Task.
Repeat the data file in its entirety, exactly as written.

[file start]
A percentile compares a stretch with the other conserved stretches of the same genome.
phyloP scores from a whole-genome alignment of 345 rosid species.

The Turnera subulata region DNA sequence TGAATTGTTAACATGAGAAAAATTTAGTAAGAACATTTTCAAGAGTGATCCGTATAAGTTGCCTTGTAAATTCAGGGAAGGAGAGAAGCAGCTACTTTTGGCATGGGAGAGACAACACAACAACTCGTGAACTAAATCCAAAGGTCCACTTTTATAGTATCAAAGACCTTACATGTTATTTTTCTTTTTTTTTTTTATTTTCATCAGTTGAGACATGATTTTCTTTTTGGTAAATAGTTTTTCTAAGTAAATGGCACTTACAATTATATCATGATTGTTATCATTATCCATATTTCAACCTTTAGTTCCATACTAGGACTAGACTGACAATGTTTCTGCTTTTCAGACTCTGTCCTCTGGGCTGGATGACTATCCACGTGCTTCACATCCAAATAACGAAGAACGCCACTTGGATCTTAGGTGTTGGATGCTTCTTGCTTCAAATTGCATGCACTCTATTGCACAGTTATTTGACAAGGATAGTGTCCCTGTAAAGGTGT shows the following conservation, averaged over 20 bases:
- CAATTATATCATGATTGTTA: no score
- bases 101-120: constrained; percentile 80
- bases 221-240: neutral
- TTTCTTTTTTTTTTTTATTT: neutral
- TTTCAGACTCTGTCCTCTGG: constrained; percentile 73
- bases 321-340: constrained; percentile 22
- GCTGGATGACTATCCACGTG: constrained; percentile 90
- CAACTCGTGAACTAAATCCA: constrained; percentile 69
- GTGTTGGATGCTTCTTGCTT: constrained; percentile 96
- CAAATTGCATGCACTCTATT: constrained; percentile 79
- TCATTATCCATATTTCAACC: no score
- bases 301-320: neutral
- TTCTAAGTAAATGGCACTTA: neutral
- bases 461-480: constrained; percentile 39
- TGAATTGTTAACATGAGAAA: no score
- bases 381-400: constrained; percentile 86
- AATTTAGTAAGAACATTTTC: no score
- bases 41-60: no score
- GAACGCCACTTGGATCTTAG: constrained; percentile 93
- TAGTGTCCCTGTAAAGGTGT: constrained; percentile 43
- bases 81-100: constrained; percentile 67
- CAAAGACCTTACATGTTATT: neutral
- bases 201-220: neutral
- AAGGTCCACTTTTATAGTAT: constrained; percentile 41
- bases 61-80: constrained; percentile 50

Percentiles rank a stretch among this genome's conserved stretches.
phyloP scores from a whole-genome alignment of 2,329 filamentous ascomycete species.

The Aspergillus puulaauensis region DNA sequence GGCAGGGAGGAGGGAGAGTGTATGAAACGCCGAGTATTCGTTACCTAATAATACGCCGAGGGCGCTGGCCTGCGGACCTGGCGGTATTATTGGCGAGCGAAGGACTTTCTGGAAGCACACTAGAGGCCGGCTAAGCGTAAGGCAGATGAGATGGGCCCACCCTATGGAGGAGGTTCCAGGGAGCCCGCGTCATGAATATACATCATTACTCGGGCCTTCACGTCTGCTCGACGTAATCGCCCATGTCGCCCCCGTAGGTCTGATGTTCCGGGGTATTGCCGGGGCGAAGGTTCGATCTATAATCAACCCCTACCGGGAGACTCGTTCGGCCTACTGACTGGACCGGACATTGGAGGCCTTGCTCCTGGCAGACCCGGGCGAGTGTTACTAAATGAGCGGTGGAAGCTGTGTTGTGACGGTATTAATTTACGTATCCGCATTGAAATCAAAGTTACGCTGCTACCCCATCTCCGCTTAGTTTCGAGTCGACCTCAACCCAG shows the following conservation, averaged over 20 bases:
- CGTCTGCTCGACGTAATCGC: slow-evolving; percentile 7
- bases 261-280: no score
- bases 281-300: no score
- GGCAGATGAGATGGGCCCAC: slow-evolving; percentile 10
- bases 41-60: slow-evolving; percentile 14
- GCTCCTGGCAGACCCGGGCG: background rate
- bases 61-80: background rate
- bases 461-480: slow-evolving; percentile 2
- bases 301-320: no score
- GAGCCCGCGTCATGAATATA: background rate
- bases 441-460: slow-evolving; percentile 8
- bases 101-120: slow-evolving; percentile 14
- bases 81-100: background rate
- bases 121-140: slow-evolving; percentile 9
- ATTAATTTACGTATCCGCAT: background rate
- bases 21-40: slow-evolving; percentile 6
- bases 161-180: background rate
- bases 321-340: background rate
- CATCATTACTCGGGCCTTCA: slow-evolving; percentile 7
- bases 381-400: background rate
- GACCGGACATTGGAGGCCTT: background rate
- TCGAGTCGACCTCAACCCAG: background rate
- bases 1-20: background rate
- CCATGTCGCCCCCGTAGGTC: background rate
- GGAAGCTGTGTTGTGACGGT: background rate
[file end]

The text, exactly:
A percentile compares a stretch with the other conserved stretches of the same genome.
phyloP scores from a whole-genome alignment of 345 rosid species.

The Turnera subulata region DNA sequence TGAATTGTTAACATGAGAAAAATTTAGTAAGAACATTTTCAAGAGTGATCCGTATAAGTTGCCTTGTAAATTCAGGGAAGGAGAGAAGCAGCTACTTTTGGCATGGGAGAGACAACACAACAACTCGTGAACTAAATCCAAAGGTCCACTTTTATAGTATCAAAGACCTTACATGTTATTTTTCTTTTTTTTTTTTATTTTCATCAGTTGAGACATGATTTTCTTTTTGGTAAATAGTTTTTCTAAGTAAATGGCACTTACAATTATATCATGATTGTTATCATTATCCATATTTCAACCTTTAGTTCCATACTAGGACTAGACTGACAATGTTTCTGCTTTTCAGACTCTGTCCTCTGGGCTGGATGACTATCCACGTGCTTCACATCCAAATAACGAAGAACGCCACTTGGATCTTAGGTGTTGGATGCTTCTTGCTTCAAATTGCATGCACTCTATTGCACAGTTATTTGACAAGGATAGTGTCCCTGTAAAGGTGT shows the following conservation, averaged over 20 bases:
- CAATTATATCATGATTGTTA: no score
- bases 101-120: constrained; percentile 80
- bases 221-240: neutral
- TTTCTTTTTTTTTTTTATTT: neutral
- TTTCAGACTCTGTCCTCTGG: constrained; percentile 73
- bases 321-340: constrained; percentile 22
- GCTGGATGACTATCCACGTG: constrained; percentile 90
- CAACTCGTGAACTAAATCCA: constrained; percentile 69
- GTGTTGGATGCTTCTTGCTT: constrained; percentile 96
- CAAATTGCATGCACTCTATT: constrained; percentile 79
- TCATTATCCATATTTCAACC: no score
- bases 301-320: neutral
- TTCTAAGTAAATGGCACTTA: neutral
- bases 461-480: constrained; percentile 39
- TGAATTGTTAACATGAGAAA: no score
- bases 381-400: constrained; percentile 86
- AATTTAGTAAGAACATTTTC: no score
- bases 41-60: no score
- GAACGCCACTTGGATCTTAG: constrained; percentile 93
- TAGTGTCCCTGTAAAGGTGT: constrained; percentile 43
- bases 81-100: constrained; percentile 67
- CAAAGACCTTACATGTTATT: neutral
- bases 201-220: neutral
- AAGGTCCACTTTTATAGTAT: constrained; percentile 41
- bases 61-80: constrained; percentile 50

Percentiles rank a stretch among this genome's conserved stretches.
phyloP scores from a whole-genome alignment of 2,329 filamentous ascomycete species.

The Aspergillus puulaauensis region DNA sequence GGCAGGGAGGAGGGAGAGTGTATGAAACGCCGAGTATTCGTTACCTAATAATACGCCGAGGGCGCTGGCCTGCGGACCTGGCGGTATTATTGGCGAGCGAAGGACTTTCTGGAAGCACACTAGAGGCCGGCTAAGCGTAAGGCAGATGAGATGGGCCCACCCTATGGAGGAGGTTCCAGGGAGCCCGCGTCATGAATATACATCATTACTCGGGCCTTCACGTCTGCTCGACGTAATCGCCCATGTCGCCCCCGTAGGTCTGATGTTCCGGGGTATTGCCGGGGCGAAGGTTCGATCTATAATCAACCCCTACCGGGAGACTCGTTCGGCCTACTGACTGGACCGGACATTGGAGGCCTTGCTCCTGGCAGACCCGGGCGAGTGTTACTAAATGAGCGGTGGAAGCTGTGTTGTGACGGTATTAATTTACGTATCCGCATTGAAATCAAAGTTACGCTGCTACCCCATCTCCGCTTAGTTTCGAGTCGACCTCAACCCAG shows the following conservation, averaged over 20 bases:
- CGTCTGCTCGACGTAATCGC: slow-evolving; percentile 7
- bases 261-280: no score
- bases 281-300: no score
- GGCAGATGAGATGGGCCCAC: slow-evolving; percentile 10
- bases 41-60: slow-evolving; percentile 14
- GCTCCTGGCAGACCCGGGCG: background rate
- bases 61-80: background rate
- bases 461-480: slow-evolving; percentile 2
- bases 301-320: no score
- GAGCCCGCGTCATGAATATA: background rate
- bases 441-460: slow-evolving; percentile 8
- bases 101-120: slow-evolving; percentile 14
- bases 81-100: background rate
- bases 121-140: slow-evolving; percentile 9
- ATTAATTTACGTATCCGCAT: background rate
- bases 21-40: slow-evolving; percentile 6
- bases 161-180: background rate
- bases 321-340: background rate
- CATCATTACTCGGGCCTTCA: slow-evolving; percentile 7
- bases 381-400: background rate
- GACCGGACATTGGAGGCCTT: background rate
- TCGAGTCGACCTCAACCCAG: background rate
- bases 1-20: background rate
- CCATGTCGCCCCCGTAGGTC: background rate
- GGAAGCTGTGTTGTGACGGT: background rate